The graveyard is the richest place on earth, because it is here that you will find all the hopes and dreams that were never fulfilled, the books that were never written, the songs that were never sung, the inventions that were never shared, the cures that were never discovered, all because someone was too afraid to take that first step, keep with the problem, or determined to carry our their dream.” 

Identifying your purpose may seem challenging. It took me quite a while to recognise the patterns and to identify an underlying theme. But it was worth the effort. I discovered a book in my local library called Brand You, by John Purkiss and David Royston Lee, which provides a nice structure which can help you figure it out.

When I gave a copy of the Brand You book to each of my work colleagues as a Christmas gift, I confessed that I had been considering buying a Nespresso coffee machine for the office before deciding that this, individual gift, would be more meaningful. One of my colleagues diplomatically offered to gather up all the copies of the book that I had given to the team as gifts and organise their return so that he could recoup the refund and buy the coffee machine instead. So maybe this approach isn’t everyone’s cup of tea…. or coffee!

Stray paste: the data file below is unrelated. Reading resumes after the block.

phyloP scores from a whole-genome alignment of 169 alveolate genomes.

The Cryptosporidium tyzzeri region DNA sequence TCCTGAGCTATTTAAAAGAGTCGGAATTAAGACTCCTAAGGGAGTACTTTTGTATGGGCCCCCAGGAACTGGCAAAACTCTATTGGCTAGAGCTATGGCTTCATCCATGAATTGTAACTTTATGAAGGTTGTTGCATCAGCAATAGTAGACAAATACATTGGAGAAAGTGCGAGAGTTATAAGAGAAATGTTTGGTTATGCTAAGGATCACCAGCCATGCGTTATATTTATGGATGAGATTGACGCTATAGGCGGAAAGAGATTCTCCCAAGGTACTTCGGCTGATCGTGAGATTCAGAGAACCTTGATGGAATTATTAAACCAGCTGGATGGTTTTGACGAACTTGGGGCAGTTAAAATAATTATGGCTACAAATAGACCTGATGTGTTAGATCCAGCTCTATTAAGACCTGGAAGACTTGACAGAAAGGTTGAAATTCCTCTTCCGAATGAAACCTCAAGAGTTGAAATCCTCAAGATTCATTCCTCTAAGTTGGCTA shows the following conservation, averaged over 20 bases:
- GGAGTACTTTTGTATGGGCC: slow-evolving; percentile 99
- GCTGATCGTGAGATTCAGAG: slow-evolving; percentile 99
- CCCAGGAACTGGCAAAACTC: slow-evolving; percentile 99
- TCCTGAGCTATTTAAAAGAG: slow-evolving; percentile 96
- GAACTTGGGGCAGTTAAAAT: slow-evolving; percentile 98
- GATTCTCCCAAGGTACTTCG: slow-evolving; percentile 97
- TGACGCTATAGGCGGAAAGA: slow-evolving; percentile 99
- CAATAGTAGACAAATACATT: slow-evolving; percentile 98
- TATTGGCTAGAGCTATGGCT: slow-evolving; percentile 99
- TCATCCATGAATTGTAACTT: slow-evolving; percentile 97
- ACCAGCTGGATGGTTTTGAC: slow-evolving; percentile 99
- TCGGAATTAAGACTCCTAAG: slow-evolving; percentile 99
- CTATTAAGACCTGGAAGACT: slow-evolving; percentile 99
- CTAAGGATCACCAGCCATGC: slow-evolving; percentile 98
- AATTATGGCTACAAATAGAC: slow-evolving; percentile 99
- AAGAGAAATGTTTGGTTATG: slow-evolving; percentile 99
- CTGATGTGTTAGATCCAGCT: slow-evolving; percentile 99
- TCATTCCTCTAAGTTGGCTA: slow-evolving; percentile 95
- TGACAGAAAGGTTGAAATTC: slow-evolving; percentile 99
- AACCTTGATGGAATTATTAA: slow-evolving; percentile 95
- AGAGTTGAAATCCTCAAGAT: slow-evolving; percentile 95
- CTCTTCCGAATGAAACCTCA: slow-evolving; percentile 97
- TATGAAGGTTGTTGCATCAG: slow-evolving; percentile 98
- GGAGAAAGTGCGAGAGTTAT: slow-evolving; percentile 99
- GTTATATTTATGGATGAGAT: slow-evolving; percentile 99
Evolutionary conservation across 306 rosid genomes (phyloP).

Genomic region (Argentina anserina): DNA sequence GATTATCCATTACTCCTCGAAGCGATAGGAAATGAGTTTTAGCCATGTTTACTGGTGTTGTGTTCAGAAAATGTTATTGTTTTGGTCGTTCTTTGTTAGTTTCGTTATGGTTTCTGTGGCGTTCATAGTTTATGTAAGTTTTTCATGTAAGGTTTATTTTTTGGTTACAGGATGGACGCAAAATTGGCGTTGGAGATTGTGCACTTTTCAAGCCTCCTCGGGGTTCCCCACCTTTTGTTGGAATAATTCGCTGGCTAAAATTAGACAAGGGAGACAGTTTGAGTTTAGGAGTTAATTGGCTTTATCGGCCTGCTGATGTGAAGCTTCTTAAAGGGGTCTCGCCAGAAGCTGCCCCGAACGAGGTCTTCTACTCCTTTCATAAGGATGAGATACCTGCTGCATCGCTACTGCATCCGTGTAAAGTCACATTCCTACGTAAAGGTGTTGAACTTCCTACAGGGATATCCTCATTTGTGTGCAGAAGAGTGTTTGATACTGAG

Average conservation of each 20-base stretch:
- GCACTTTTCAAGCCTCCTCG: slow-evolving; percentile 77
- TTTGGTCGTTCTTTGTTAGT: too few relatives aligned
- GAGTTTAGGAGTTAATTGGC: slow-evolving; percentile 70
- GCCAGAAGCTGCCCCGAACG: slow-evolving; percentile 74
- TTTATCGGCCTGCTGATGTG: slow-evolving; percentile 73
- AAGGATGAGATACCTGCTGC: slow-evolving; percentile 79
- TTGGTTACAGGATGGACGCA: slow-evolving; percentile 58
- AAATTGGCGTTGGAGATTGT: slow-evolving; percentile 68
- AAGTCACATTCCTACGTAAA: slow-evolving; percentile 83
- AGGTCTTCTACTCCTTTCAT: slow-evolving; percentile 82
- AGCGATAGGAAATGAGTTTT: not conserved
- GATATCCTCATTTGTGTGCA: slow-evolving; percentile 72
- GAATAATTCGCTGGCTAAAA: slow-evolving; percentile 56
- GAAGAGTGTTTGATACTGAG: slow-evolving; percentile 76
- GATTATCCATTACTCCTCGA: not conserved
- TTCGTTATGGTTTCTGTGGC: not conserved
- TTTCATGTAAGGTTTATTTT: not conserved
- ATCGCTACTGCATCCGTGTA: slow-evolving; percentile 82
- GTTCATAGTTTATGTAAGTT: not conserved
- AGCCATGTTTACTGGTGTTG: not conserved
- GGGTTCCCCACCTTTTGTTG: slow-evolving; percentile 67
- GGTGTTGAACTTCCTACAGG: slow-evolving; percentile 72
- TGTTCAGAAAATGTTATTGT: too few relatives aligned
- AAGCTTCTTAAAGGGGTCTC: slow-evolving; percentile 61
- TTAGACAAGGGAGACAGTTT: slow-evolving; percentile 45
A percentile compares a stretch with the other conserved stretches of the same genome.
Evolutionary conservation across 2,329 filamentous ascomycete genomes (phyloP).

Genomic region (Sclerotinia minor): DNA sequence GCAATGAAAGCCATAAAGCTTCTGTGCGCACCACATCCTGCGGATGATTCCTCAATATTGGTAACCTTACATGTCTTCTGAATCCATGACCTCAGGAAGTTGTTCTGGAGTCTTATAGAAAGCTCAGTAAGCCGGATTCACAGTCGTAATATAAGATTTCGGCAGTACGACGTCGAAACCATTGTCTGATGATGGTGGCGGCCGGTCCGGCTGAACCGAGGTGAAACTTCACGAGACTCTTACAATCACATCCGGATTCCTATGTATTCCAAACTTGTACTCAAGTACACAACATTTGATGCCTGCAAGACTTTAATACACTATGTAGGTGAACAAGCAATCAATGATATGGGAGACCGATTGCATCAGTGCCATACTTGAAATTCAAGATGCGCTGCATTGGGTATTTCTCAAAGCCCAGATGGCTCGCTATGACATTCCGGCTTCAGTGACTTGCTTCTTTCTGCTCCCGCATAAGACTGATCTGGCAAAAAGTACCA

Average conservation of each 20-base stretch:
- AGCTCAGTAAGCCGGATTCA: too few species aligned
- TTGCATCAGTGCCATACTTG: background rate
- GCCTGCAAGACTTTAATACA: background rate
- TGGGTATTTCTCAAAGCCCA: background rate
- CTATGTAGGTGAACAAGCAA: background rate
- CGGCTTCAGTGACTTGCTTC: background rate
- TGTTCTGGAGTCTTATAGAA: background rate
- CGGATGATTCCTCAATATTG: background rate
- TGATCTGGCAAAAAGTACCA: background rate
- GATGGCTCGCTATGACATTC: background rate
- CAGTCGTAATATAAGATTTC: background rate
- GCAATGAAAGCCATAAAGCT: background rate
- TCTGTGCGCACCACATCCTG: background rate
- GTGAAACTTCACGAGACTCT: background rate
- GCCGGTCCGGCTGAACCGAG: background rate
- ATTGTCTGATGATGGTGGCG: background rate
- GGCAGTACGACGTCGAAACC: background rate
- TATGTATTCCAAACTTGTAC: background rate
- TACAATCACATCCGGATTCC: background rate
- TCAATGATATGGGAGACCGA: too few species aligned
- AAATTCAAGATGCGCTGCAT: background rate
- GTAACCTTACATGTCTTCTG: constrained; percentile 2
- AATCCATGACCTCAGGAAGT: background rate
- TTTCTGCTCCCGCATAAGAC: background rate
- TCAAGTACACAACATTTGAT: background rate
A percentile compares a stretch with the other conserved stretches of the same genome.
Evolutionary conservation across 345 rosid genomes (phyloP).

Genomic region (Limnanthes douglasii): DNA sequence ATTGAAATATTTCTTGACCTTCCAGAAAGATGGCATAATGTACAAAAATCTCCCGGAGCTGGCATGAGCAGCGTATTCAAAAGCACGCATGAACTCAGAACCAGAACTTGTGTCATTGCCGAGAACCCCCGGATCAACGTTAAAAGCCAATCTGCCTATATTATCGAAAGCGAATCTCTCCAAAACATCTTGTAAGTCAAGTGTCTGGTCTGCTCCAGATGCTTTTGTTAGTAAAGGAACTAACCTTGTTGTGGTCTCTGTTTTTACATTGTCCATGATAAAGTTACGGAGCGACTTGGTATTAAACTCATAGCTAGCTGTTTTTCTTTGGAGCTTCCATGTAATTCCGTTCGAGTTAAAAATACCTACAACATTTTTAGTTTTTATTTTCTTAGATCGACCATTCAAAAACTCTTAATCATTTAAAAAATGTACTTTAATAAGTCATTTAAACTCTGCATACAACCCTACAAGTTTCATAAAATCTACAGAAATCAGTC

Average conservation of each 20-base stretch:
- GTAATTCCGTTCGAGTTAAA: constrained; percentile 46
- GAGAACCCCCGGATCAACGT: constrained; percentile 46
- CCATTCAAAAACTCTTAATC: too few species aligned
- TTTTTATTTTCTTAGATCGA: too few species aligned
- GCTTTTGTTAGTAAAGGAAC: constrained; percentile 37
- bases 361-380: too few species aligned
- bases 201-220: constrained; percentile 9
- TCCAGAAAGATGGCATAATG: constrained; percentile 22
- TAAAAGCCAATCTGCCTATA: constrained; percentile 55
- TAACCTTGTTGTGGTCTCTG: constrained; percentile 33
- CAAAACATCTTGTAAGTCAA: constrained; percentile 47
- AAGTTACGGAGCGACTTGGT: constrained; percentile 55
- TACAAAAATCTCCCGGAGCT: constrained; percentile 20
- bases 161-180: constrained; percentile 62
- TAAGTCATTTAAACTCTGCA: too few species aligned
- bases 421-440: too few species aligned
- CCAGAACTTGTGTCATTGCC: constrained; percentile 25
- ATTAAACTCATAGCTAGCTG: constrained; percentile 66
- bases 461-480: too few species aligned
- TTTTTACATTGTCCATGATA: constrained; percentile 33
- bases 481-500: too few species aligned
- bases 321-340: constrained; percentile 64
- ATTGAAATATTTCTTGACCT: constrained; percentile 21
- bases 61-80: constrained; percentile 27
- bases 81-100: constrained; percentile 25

Reflection time

 

Are you open to the idea that we all have a unique purpose? Or do you fundamentally disagree with the concept? Feel free to share your comments if you disagree. I’d be interested to hear your perspective.

If you are open to the idea that you have a unique purpose, do you understand yours? Does it guide you in deciding what is right for you? If so, perhaps you could share what helped you do identify this, through the comments section of this blog-post.

If you aren’t clear on your purpose, reflect on the questions listed below and see if you can identify patterns that might point you in the right direction. The questions raised here aren’t intended to be a comprehensive, step-by-step guide to identifying your purpose. Rather, they are prompts for reflection, designed to stimulate your thinking and to help you gather clues as you try to identify patterns.

  • Think back over your life and think about the times when you felt fulfilled. Think about what you were doing and what it was that made you feel that way. As a simple example, if you really enjoyed being involved in a musical performance, what it was specifically that you enjoyed about it. Was it the satisfaction of mastering a difficult piece of music? Or the enjoyment of being part of a bigger group? Or the thrill of performing alone? Or the fact that you were bringing joy to others? Or savouring the culmination of hours of practice and preparation.  The same activity can serve different purposes so try to identify specifically what it was that evoked fulfilment.